This is my official list of recommended resources to help you on your journey towards FIRE!
I will only ever recommend a service or product if I have personally used it or have a thorough understanding of what they do and how they operate. If I think the company or service can assist you in reaching financial independence, I will recommend them and may include an affiliate link.
I will never recommend a service or product I don’t believe in.
Affiliate commissions help me continue running and maintaining aussiefirebug.com
Sharesight is the number one portfolio tracking tool for Aussie investors. The most comprehensive portfolio and tax reporting available makes tax returns incredibly simple. The software takes everything into consideration such as franking credits, currency movements and anything else that may affect returns. It paints a true picture and is a fantastic tool for comparing historic returns from multiple funds against each other. And the best thing about Sharesight is that it’s free if you have under 10 holdings. If you have over 10 holdings and want to sign up make sure you use my link to get the first 4 months for free! Find out more about Sharesight by listening to a podcast I did with them.
My number one recommendation for anyone asking me about saving money has always been to track your expenses! You don’t have to do anything else other than that and I guarantee you that you’ll save money by doing so. It makes categorizing expenses and seeing how much I spend in a week/month/year super easy. This is an imperative step in the journey to FIRE. If you don’t know how much you spend each month/year, how do you know how much you need in passive income to reach financial independence? You don’t! The earlier you start tracking the better. PocketSmith integrates directly to your online bank and performs a lot of the leg work for you. Its ability to track across multiple countries and currencies really sets it apart from the pack. There’s even a net worth logger in there too!
I used Pocketbook to track my expense for years before I made the switch to PocketSmith. It’s not as feature-rich as PockSmith but it is free. If you’re looking for the no-frills approach, Pocketbook can still get the job done. The software got a bit buggy for me towards the end though so make sure you double-check your numbers!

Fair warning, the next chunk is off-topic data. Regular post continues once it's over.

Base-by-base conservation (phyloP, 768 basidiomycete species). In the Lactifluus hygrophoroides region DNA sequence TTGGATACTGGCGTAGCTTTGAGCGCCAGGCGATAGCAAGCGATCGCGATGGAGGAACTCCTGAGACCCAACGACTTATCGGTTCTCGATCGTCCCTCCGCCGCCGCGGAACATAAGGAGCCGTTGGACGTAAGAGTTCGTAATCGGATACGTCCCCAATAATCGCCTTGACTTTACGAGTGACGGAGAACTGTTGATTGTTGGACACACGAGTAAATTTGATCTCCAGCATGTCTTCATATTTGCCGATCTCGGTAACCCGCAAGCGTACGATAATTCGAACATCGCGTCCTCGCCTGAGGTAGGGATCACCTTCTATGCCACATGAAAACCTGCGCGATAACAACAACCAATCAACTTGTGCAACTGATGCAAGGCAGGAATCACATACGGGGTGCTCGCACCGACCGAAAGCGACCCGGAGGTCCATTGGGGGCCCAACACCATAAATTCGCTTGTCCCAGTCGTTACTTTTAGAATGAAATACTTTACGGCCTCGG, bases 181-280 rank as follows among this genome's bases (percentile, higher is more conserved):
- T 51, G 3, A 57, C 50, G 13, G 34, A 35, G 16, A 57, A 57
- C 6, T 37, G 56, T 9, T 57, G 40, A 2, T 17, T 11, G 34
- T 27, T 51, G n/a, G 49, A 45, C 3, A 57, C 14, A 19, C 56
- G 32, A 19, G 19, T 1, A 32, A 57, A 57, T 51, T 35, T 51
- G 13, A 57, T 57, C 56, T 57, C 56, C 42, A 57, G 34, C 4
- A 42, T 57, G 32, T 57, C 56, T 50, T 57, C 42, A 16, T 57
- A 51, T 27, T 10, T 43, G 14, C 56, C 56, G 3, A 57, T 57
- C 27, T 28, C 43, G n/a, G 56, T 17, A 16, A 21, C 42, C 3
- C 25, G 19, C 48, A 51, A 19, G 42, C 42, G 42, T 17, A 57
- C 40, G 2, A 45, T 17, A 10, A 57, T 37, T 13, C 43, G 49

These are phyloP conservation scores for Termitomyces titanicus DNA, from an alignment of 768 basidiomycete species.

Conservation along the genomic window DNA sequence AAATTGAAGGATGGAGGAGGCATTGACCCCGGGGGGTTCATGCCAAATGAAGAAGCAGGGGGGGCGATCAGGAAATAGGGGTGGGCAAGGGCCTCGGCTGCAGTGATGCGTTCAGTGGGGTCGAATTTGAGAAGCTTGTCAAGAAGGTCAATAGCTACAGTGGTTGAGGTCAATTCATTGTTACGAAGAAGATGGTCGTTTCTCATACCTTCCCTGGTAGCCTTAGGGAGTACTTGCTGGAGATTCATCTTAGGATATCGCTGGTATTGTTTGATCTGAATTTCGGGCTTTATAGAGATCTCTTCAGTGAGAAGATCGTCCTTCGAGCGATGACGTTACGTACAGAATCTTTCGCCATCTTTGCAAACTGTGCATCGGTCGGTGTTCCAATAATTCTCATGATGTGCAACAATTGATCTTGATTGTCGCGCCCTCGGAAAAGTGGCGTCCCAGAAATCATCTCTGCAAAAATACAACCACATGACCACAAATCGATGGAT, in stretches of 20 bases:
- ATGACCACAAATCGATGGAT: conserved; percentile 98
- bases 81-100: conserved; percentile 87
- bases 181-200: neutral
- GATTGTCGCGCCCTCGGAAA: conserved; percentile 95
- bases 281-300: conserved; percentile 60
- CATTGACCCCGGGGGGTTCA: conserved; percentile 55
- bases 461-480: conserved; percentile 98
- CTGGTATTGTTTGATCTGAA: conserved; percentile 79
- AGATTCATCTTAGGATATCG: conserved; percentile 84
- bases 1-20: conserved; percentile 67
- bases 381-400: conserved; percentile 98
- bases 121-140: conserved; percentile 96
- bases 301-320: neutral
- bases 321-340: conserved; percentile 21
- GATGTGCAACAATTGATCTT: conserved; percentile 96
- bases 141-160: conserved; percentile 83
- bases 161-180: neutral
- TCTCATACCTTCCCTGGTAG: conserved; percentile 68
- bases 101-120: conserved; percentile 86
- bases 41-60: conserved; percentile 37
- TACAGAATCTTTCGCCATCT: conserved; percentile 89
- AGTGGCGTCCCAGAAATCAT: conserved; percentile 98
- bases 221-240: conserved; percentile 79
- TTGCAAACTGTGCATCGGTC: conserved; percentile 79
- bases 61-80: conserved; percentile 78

One of the worlds most reputable index-tracking investment companies. Super low fees and a rock-solid track record of more than 40 years in the business. It’s easy to see why the likes of Warren Buffet has been on record saying investing with a passive index tracker like Vanguard is probably the best investment for the majority of people.
Betashares offer what I consider to be the best Australian based ETF in the world, which is none other than A200. This ETF boasts an incredible MER of 0.07% which makes it the lowest management fee of any Australian ETF ever!
Low-cost high cash flow listed investment company which we personally invest in. You can see why we choose to include Milton in our portfolio in a post about our investment strategy.
Another Low-cost high cash flow listed investment company which we personally invest in. AFI also has the added benefit of DSSP. You can see why we choose to include AFI in our portfolio in a post about our investment strategy.
Pearler is an online broker I have been using to purchase shares for over a year now. There are a few key features I like about the platform like auto-invest and net wealth tracker. But the focus on long term investing is what sets them apart IMO. Features are developed and geared towards long term goals which is a far cry from most other brokers, who more often than not emphasize trading frequency. I also like backing an innovative Aussie startup. But please be aware that if you do decide to use them as your broker, they don’t have the resources that the big banks do and you might not get all the features or response times you’re accustomed to. I did a podcast with the co-founder that’s worth a listen to.
Have you ever heard of those insane stories of how some dude managed to fly around the world in business class for less than it costs you for a return trip to Bali? I’ve been doing point hacking for over 5 years now and it’s essentially taking advantage of credit card signup bonuses to get flights and insurance at a heavily discounted price (sometimes free). I use points hack as it’s Aussie focussed and has a good community around it.
Risk-free* online betting…Sounds like a pipedream right? Don’t let the name fool you! Matched betting is not gambling but it takes advantage of the big signup bonuses amongst other things that the betting agencies used to lure people in. The closest thing I can compare it to is signing up for credit card points to use on flights but matched betting is a lot more lucrative and easier IMO. To find out more, have a listen to the podcast I did with Nico from Bonus Bank.
*Human error can result in losses. Make sure you fully understand how matched betting works before trying this strategy out
I’ve used Relentless hosting for over 3 years and their customer service is second to none! Starting this website has been one of the best decisions I’ve ever made. If you want to start a website as a passion project, online business or hobby, I highly recommend the guys at Relentless to give you quality Australian based hosting with excellent support.
Aussie in the UK